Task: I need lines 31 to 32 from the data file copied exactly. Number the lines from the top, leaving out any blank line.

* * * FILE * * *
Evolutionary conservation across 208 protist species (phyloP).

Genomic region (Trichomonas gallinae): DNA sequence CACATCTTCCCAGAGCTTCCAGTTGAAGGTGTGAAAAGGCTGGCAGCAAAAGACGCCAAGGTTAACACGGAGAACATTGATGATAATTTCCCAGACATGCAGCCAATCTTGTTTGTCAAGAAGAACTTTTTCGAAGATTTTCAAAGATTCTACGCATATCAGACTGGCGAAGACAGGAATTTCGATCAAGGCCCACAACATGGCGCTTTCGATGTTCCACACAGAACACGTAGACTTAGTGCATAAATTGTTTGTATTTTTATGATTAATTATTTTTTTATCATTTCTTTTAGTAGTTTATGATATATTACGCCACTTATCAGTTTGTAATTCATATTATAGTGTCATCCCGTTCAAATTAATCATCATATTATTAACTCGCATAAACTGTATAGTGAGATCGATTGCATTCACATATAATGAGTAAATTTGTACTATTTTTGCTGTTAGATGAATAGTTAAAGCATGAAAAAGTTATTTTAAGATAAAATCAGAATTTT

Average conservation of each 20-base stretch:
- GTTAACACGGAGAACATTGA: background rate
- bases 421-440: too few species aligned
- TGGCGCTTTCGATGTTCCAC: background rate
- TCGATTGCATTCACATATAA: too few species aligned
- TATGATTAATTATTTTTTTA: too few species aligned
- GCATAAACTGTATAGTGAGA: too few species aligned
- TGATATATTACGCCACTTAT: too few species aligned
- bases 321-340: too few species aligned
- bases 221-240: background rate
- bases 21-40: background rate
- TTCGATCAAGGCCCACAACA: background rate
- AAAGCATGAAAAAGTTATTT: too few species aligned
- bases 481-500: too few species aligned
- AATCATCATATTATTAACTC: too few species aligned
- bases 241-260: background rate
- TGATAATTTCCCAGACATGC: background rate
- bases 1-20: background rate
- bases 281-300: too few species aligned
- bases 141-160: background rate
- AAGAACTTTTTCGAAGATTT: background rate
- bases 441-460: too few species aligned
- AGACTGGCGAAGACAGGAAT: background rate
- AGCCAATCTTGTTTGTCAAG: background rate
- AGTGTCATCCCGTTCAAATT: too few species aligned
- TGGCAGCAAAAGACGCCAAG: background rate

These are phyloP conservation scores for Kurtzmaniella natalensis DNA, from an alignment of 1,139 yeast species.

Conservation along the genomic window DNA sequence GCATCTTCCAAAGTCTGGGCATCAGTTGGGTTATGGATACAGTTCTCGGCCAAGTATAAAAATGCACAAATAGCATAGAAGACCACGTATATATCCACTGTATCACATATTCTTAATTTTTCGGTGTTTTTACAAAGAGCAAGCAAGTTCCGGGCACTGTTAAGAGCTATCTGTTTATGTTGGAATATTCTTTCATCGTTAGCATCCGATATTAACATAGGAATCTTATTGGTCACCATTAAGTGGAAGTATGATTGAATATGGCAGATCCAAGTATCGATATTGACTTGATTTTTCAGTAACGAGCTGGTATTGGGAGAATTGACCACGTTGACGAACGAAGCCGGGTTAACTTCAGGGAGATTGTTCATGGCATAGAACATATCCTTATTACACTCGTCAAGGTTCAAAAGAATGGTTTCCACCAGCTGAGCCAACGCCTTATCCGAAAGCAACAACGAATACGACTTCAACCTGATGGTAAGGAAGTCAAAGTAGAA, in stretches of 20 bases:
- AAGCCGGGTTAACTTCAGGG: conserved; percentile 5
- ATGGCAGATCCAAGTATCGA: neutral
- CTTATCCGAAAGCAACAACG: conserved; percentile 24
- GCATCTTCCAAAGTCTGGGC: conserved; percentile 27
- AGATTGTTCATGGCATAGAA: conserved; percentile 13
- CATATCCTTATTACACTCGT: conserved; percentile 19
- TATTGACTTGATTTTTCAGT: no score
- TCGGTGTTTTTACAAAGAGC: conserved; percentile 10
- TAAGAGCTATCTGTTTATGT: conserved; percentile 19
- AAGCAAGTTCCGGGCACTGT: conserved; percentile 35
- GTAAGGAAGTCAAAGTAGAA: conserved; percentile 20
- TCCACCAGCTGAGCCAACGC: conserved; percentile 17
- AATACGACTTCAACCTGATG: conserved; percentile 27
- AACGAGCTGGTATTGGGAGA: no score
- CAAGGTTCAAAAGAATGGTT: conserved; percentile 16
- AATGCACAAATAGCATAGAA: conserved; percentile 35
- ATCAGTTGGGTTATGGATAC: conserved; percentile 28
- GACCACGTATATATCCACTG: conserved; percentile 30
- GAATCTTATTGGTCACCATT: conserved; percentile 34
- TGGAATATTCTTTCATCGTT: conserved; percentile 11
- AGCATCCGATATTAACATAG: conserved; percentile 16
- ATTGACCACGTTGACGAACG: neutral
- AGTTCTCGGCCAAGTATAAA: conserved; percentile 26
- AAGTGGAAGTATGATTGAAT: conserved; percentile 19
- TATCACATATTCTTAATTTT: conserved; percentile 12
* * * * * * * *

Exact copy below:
- AAGCCGGGTTAACTTCAGGG: conserved; percentile 5
- ATGGCAGATCCAAGTATCGA: neutral